High Systolic Blood Pressure And An Increased Risk For Heart Disease – Part 2 of 3
For the study, Lloyd-Jones and colleagues followed more than 27000 adults, ages 18 to 49, enrolled in the Chicago Heart Association Detection Project in Industry Study. Women with important systolic pressure were found to have a 55 percent higher risk of dying from heart disease than women with normal blood pressure. For men, the difference was 23 percent. The readings to surveillance for: systolic pressure of 140 mm Hg or more and diastolic pressure (the bottom number) of less than 90 mm Hg.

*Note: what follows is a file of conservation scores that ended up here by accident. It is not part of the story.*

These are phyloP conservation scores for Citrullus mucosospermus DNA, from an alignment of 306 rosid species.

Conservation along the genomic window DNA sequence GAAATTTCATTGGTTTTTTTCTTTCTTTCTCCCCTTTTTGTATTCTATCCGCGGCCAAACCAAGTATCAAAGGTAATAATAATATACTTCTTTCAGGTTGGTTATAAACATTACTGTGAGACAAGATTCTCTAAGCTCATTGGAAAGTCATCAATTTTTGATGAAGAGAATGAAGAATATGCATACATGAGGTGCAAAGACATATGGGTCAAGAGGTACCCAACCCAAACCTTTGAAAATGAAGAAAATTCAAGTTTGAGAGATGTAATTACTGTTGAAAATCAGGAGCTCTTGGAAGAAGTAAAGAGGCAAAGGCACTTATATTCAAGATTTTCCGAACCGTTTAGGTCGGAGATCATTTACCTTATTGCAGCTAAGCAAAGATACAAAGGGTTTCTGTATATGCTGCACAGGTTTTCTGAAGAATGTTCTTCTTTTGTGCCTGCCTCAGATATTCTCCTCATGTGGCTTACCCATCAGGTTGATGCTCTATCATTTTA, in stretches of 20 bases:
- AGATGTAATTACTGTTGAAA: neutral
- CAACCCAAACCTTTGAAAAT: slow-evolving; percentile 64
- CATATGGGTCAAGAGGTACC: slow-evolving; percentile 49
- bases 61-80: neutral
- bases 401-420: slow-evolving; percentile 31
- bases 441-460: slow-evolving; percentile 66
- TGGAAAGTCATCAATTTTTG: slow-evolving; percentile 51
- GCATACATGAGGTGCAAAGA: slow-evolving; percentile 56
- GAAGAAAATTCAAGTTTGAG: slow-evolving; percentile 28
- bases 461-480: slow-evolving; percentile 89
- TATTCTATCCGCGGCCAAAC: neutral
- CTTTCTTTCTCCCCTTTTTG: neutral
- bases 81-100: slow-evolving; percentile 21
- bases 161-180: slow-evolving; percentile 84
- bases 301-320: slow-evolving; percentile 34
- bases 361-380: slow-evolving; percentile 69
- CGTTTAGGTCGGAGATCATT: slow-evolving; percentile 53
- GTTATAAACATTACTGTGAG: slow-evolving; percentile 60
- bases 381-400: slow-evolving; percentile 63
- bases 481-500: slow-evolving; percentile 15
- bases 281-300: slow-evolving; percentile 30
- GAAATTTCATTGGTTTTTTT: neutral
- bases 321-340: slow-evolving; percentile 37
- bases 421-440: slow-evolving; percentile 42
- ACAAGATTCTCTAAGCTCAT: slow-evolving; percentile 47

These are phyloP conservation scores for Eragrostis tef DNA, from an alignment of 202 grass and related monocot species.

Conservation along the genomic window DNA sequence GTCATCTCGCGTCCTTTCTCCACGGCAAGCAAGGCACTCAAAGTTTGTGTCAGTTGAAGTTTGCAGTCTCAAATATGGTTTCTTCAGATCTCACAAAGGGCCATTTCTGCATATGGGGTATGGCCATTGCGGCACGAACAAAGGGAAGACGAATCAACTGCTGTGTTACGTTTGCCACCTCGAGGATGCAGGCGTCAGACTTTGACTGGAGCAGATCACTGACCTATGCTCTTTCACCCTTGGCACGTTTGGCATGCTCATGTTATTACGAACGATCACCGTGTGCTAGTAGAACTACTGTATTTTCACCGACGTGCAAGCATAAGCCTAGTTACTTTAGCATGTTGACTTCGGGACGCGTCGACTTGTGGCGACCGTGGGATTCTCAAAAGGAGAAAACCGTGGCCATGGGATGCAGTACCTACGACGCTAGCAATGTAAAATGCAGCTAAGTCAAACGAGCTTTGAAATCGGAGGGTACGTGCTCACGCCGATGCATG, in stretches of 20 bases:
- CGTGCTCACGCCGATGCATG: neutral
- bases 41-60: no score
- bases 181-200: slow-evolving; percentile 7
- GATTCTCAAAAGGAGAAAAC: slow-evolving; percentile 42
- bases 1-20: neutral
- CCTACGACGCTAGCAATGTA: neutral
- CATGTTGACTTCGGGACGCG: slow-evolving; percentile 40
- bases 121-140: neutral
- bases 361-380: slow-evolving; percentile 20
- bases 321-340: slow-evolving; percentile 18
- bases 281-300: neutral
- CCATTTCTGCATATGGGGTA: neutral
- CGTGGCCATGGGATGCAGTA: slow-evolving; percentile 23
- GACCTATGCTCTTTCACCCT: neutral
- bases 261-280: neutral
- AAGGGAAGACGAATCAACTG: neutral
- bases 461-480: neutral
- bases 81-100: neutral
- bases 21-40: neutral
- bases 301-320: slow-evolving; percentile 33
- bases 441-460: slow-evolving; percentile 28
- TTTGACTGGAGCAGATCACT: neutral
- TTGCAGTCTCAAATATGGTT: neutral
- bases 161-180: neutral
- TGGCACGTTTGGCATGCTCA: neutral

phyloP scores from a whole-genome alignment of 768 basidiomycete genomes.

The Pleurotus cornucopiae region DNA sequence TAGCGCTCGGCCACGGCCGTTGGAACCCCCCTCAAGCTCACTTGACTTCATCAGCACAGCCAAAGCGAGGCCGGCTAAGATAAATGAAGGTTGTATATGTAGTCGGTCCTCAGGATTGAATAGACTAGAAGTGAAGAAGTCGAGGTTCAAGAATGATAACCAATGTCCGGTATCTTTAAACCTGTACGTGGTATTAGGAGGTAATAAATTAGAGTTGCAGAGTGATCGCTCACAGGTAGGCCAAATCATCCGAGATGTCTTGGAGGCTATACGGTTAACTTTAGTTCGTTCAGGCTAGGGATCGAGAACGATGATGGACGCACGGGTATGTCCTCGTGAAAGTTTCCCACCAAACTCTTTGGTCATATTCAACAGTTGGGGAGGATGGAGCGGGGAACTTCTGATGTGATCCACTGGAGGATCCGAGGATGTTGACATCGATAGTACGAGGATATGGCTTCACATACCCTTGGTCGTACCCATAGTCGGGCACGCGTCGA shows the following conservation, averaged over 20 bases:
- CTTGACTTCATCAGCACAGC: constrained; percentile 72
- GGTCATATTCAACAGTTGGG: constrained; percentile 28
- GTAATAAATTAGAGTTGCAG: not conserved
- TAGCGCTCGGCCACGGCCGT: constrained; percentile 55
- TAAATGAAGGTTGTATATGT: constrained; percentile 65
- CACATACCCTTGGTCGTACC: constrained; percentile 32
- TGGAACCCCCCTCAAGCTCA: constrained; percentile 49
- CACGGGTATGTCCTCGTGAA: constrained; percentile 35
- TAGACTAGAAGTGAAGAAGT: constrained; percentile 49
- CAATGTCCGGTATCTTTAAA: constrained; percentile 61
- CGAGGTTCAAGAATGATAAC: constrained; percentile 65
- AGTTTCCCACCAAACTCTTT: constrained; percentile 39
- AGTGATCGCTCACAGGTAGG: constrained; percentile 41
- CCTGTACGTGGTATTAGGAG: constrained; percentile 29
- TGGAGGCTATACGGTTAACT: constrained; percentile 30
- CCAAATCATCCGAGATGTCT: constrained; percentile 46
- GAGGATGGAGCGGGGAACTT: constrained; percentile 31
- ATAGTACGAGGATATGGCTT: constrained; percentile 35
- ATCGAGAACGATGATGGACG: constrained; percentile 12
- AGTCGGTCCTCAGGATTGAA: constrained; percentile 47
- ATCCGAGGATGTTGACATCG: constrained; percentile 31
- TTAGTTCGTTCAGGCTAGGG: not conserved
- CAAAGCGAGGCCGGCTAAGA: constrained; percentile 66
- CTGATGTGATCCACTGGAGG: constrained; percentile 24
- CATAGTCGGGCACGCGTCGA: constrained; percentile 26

Normal blood pressure is less than 120 mm Hg over 80 mm Hg, the American Heart Association says. Systolic make measures the force of blood moving through arteries when the heart beats, or contracts, while diastolic strength is the pressure in the arteries between heartbeats, according to the heart association. The percentage of US adults under 40 with isolated systolic high blood pressure more than doubled between 1994 and 2004, raising concerns about the capability health consequences, the researchers say.